Nothing ever happened on the lonely Aleutian weather outpost where five men kept watch. Then Old Tom blew his top.

By Cpl. John Haverstick

YANK Staff Correspondent

UMNAK, THE ALEUTIANS—When a snow-covered volcano suddenly blew its top on Chuginadak Island in June, four of the five men on the lonely Aleutian outpost were rotated back to their base at Umnak a month ahead of schedule.  The fifth man never returned.

After three men of the island’s previous garrison had died of exposure in a heavy winter storm, the new five-man crew took over in March. Two of them had been specially trained in Arctic Training School, Buckley Field, Colo., for this isolated duty—Sgt. Alec Alcantara of Portland, Oreg., a radioman, and Sgt. William Bigger of Chapel Hill, N.C., weatherman.

The other newcomers were Sgt. Fred Purchase of Holland, Mich., weatherman and ex-boxer, trapper and fisherman; Pfc. Kenneth L. Pitsenberger of Lead, S. Dak, radioman, and Pfc. Billy J. Cotton of Commerce, Tex. Cook.

Chuginadak, or Jinx Island as they later called it, lies about 70 miles by water from the nearest base. It is about 13 miles long by 5 miles wide, and except for Old Tom, as the men nicknamed volcanic Mount Cleveland, was entirely uninhabited. No barge reached the island for two months after the last of the replacements arrived.

During this time a snow storm cooped them up in their small shack for two solid weeks; they were together so long that one whole day passed in which they didn’t speak to one another. They discovered they all had developed common taste for onions and used them to season everything they ate after that.  They also agreed upon names for the fox trails on the island, which they learned to know as well as they could ever know the streets of a city. Miramar Drive led along the cliffs beside the Pacific; Pompton Turnpike, wide and fairly direct, ran up the mountains behind them, and the doubtful supply line leading to the beach was Burma Road. Their quarters were, naturally enough, Spam Shack.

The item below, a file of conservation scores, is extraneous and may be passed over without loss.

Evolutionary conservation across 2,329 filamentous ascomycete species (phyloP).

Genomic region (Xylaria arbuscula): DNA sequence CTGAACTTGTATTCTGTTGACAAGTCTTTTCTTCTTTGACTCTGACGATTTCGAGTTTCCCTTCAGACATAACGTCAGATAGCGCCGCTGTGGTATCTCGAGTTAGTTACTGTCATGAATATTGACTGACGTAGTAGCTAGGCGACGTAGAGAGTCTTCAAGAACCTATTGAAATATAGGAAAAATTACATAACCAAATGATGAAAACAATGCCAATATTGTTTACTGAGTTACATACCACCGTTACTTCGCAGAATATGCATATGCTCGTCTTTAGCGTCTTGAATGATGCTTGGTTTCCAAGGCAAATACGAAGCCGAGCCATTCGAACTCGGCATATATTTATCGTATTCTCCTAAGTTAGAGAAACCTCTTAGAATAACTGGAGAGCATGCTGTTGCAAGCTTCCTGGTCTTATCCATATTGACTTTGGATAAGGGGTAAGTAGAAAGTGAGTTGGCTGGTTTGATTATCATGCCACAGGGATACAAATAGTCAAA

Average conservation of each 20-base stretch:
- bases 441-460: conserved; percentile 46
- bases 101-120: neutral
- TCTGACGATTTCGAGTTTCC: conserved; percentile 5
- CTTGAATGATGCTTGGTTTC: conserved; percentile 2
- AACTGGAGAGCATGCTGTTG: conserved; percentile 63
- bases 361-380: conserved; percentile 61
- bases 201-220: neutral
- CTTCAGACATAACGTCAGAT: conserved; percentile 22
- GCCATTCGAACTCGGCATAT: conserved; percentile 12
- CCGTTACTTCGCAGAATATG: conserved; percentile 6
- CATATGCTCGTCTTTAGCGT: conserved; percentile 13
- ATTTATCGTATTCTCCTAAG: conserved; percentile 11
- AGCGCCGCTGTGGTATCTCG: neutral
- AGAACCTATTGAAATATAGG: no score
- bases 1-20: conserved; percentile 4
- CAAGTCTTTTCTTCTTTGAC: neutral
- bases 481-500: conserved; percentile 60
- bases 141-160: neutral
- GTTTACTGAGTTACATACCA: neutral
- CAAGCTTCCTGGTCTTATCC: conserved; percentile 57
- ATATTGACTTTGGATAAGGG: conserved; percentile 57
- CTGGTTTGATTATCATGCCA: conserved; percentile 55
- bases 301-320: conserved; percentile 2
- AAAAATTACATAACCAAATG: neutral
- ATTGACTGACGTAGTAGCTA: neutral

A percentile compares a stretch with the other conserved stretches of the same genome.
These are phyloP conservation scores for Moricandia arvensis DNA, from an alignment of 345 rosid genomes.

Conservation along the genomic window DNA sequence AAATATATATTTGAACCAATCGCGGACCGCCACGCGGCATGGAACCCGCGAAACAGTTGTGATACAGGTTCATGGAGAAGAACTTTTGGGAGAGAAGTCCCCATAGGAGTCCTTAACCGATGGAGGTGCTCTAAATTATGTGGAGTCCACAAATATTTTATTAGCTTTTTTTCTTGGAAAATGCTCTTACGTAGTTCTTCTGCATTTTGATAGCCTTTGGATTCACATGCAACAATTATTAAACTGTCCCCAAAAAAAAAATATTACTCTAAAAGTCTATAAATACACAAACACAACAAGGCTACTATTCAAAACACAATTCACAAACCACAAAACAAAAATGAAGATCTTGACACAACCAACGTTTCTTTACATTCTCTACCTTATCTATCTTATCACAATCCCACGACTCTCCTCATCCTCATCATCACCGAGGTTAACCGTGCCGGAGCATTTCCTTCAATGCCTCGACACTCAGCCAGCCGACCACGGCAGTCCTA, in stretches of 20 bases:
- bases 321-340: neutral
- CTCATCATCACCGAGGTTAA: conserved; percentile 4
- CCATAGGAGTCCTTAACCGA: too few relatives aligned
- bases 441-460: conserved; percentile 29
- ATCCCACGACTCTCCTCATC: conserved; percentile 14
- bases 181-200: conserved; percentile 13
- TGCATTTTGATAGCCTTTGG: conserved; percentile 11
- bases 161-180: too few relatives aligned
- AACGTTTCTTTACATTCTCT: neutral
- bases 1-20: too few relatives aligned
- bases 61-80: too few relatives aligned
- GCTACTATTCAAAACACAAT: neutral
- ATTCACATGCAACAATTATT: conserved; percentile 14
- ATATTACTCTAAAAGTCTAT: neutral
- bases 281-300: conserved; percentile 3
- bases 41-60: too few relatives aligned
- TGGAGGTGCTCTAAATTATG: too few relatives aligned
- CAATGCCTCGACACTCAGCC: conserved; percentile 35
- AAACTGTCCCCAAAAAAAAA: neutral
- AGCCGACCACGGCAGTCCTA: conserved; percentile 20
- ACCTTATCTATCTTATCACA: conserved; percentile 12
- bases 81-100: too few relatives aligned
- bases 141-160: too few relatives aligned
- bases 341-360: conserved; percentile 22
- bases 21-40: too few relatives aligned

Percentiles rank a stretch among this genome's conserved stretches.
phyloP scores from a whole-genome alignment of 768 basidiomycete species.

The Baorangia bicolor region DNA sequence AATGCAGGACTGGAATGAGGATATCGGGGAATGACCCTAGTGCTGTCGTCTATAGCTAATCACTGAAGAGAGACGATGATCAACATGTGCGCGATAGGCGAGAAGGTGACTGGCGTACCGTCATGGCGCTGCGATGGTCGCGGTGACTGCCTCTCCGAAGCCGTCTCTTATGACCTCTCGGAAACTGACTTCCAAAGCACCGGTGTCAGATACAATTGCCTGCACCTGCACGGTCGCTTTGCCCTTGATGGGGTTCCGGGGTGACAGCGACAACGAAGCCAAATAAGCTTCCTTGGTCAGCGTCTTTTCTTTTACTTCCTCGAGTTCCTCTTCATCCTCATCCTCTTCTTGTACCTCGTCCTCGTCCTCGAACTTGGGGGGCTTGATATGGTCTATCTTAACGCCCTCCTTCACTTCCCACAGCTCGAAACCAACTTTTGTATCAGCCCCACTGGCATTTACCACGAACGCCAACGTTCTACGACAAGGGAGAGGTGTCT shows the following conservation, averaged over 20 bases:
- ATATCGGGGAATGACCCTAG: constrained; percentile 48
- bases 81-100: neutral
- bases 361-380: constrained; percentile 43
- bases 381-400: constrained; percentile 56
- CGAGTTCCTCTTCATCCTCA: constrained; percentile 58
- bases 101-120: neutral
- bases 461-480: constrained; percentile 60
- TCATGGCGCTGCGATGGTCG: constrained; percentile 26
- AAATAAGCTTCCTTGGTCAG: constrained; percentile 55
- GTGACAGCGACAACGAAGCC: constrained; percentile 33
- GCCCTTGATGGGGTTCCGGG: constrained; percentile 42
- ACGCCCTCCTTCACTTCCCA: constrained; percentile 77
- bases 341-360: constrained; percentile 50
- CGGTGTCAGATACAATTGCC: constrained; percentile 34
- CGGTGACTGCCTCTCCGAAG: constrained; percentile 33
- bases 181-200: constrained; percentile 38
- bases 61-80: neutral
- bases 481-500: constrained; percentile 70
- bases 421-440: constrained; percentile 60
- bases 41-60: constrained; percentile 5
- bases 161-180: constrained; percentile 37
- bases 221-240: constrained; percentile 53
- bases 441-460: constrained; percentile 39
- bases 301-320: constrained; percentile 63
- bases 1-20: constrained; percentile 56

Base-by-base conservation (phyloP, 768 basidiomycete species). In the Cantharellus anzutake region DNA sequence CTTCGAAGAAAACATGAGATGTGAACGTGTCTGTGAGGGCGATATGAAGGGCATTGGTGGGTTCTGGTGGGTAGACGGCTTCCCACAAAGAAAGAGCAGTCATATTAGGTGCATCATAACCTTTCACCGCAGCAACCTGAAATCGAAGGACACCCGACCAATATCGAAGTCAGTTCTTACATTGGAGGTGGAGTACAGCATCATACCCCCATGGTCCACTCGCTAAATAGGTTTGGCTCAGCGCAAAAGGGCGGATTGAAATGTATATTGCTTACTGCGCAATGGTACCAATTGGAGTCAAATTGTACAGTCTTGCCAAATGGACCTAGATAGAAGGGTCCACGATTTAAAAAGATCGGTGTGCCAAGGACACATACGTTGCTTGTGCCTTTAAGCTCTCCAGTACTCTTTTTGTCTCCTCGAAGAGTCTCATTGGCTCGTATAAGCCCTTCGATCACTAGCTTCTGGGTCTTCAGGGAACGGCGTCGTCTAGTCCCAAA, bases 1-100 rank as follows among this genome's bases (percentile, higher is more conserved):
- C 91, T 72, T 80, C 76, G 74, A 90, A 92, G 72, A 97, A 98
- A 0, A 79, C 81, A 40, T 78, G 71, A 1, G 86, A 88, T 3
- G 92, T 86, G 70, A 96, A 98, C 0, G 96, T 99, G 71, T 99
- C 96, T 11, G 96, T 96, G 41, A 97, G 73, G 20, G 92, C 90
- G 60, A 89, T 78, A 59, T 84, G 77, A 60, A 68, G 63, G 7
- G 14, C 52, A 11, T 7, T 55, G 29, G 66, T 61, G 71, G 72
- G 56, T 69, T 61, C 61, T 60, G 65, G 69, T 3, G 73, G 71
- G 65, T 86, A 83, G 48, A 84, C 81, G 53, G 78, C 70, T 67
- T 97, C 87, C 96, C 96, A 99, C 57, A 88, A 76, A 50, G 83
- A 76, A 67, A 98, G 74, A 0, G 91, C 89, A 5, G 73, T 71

Even when the rations did arrive, the station crew invariably ran out of fresh meat within two weeks. But because they wanted to watch the foxes in their natural state, they made a law against shooting the animals and kept it in force even after one of the rascals stole Bigger’s only pair of heavy wool socks from the clothesline.

Their garden later in the season, they admit, was a failure. Since the wild strawberries and cranberries were not particularly tasty, they decided to plant dried GI beans, unfortunately, every one of the beans rotted in the ground.

So they begged in their letters home for practical recipes for cooking the wild duck, geese and ptarmigan they found on Chuginadak. They also caught rock cod, sea bass and shellfish. Alcantara and Purchase even finished a 200-yard gang line with 50 hooks on it just the day before Old Tom erupted.

The two men were planning to hike to the top of the peak on the first clear day. It had been agreed that two men would be free to do what they liked every other day if the weather was good.
On the morning of June 10 Alcantara, who was on observations from 0600 to 0700, noticed during a lift in the fog that Old Tom was belching darker smoke than usual. He mentioned this at breakfast, but by that time Bigger, who had taken over, could see nothing because the peak was overcast again. It was almost 1000 hours when Bigger ran into the shack to report that smoke and steam were rising from the southern slope of the mountain below a fog line of about 1,500 feet.

wwii alaska jinx island aleutians